A must-see when visiting Manitowoc is the Wisconsin Maritime Museum and a tour of the USS Cobia submarine. I had never been on a submarine, and I swear I felt the presence of those who served. These tight quarters spoke to the commitment of the men who spent months submerged, never seeing daylight, to fight for the freedoms we take for granted today.

My thanks to Rolf Johnson, CEO of this museum. His enthusiasm was apparent, and his knowledge was impressive. Do you like to be scared? Do you watch horror movies or love it when someone jumps out of a dark closet and frightens the crap out of you? Do you go to haunted houses any chance you get? If you answered yes to any of these, have I got a place for you to visit! There is a B&B in downtown Manitowoc called DEAD BY DAWN. You may have read about it last fall, because some people believed the place was promoting devil worship. I laughed when I read that in the Milwaukee Journal Sentinel, because we spent an afternoon with Dawn Dabeck, owner and community organizer, and devil worshipper is NOT how I would describe her or her business. Dawn has created a one-of-a-kind experience for the like-minded. It’s a place where you never know what might pop out, what might be served as a late night snack (ask for the mealworms), or who or what might be standing in the corner. It’s an overnight, extended visit to a haunted house on steroids. I’m not sure there is anything like this anywhere else in the world. Smart business, Dawn.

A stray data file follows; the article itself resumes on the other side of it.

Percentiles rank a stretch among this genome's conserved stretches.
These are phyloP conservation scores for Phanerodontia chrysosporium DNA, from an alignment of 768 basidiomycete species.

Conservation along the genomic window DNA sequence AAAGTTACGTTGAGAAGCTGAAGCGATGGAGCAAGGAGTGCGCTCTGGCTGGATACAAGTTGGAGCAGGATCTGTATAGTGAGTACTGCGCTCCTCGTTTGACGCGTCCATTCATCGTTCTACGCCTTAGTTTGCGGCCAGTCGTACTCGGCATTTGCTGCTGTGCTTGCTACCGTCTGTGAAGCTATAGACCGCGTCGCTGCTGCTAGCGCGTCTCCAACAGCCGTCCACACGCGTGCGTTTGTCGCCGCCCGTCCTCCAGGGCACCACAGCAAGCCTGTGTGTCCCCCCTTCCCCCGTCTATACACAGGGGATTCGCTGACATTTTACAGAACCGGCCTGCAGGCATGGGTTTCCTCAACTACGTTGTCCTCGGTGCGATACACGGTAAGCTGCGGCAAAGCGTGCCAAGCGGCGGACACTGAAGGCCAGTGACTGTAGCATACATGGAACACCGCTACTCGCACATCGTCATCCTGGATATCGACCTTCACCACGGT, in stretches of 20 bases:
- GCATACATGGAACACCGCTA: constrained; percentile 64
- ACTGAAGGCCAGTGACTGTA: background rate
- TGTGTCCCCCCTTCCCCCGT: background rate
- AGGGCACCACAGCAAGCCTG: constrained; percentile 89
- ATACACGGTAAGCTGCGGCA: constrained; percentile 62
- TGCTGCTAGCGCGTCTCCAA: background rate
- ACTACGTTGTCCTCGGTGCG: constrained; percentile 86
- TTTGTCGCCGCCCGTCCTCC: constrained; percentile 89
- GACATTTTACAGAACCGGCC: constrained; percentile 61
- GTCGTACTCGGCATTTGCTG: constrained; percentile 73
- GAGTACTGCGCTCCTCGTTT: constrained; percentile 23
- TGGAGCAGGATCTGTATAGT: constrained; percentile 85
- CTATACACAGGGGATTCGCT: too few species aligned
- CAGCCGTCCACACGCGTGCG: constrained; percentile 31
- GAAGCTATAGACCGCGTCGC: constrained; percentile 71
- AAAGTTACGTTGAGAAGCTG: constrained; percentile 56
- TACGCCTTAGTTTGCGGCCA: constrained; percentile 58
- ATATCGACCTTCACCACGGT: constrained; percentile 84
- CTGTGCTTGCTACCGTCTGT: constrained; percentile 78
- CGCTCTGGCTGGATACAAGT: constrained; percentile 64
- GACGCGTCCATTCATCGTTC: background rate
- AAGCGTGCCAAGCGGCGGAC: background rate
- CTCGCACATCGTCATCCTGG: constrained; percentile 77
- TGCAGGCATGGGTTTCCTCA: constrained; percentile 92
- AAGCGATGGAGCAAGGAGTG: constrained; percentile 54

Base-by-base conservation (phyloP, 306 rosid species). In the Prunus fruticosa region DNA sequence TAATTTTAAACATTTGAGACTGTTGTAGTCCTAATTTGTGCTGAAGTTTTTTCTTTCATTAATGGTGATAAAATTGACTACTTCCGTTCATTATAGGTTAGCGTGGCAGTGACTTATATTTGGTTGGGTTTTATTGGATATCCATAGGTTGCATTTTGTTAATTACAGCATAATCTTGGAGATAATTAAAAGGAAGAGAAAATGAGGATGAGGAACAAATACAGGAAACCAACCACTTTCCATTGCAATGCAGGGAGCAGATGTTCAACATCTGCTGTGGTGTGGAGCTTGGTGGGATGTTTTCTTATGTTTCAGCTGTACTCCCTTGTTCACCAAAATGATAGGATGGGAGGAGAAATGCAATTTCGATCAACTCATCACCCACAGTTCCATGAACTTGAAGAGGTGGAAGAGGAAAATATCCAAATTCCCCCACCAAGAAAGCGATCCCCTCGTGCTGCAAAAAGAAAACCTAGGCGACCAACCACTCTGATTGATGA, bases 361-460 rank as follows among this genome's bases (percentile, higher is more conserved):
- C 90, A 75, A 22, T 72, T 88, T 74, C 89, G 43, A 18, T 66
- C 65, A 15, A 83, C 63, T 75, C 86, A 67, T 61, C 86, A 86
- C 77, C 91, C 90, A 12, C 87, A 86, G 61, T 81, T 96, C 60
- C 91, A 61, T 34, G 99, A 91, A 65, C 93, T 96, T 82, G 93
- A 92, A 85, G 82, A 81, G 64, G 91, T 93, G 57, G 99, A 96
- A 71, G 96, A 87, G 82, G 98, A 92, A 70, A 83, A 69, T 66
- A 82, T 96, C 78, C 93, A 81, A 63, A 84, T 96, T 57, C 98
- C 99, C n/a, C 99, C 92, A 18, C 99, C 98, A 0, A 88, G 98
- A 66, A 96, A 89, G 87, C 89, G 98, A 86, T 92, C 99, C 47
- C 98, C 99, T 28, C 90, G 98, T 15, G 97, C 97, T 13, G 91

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I share the feeling with Deidre that there’s something very special about this city. By the time we left, I was looking at real estate thinking this would be a great place to call home. I actually looked at a house to buy! I came back to Milwaukee and told my partner, Steve, that we should go back, look at this house together and discuss Manitowoc as place to live. He looked at me as if I’d lost my mind. “Why would we want to move to Manitowoc?” he asked – a few times. I’ll try to explain it to you as I explained it to him.

I was raised in Milwaukee, but in my life, I’ve lived in a handful of our country’s largest cities: Chicago, Atlanta, Washington, D.C., Tampa, San Francisco and Los Angeles. I moved back to Milwaukee in 2001 and have lived in the Yankee Hill area near Downtown for 17 years. I’ve never lived in a suburb – never wanted to.

I guess I presumed that Manitowoc would feel country and rural, but what I found was a community that completely appealed to me because it felt like a big city. It has a vibrant, busy downtown, and the people have an eager, welcoming attitude that felt genuine and somehow familiar. Raised on Milwaukee’s East Side, I know the feeling of a busy community on the shores of Lake Michigan. So maybe Manitowoc is somewhere I’d like to live because I feel like I already have lived there – like I totally fit in. Now if I can just get Steve to feel the same … ◆


‘Big City Manitowoc’ appears in the March 2018 issue of Milwaukee Magazine.

Find it on newsstands beginning February 26, or buy a copy at milwaukeemag.com/shop.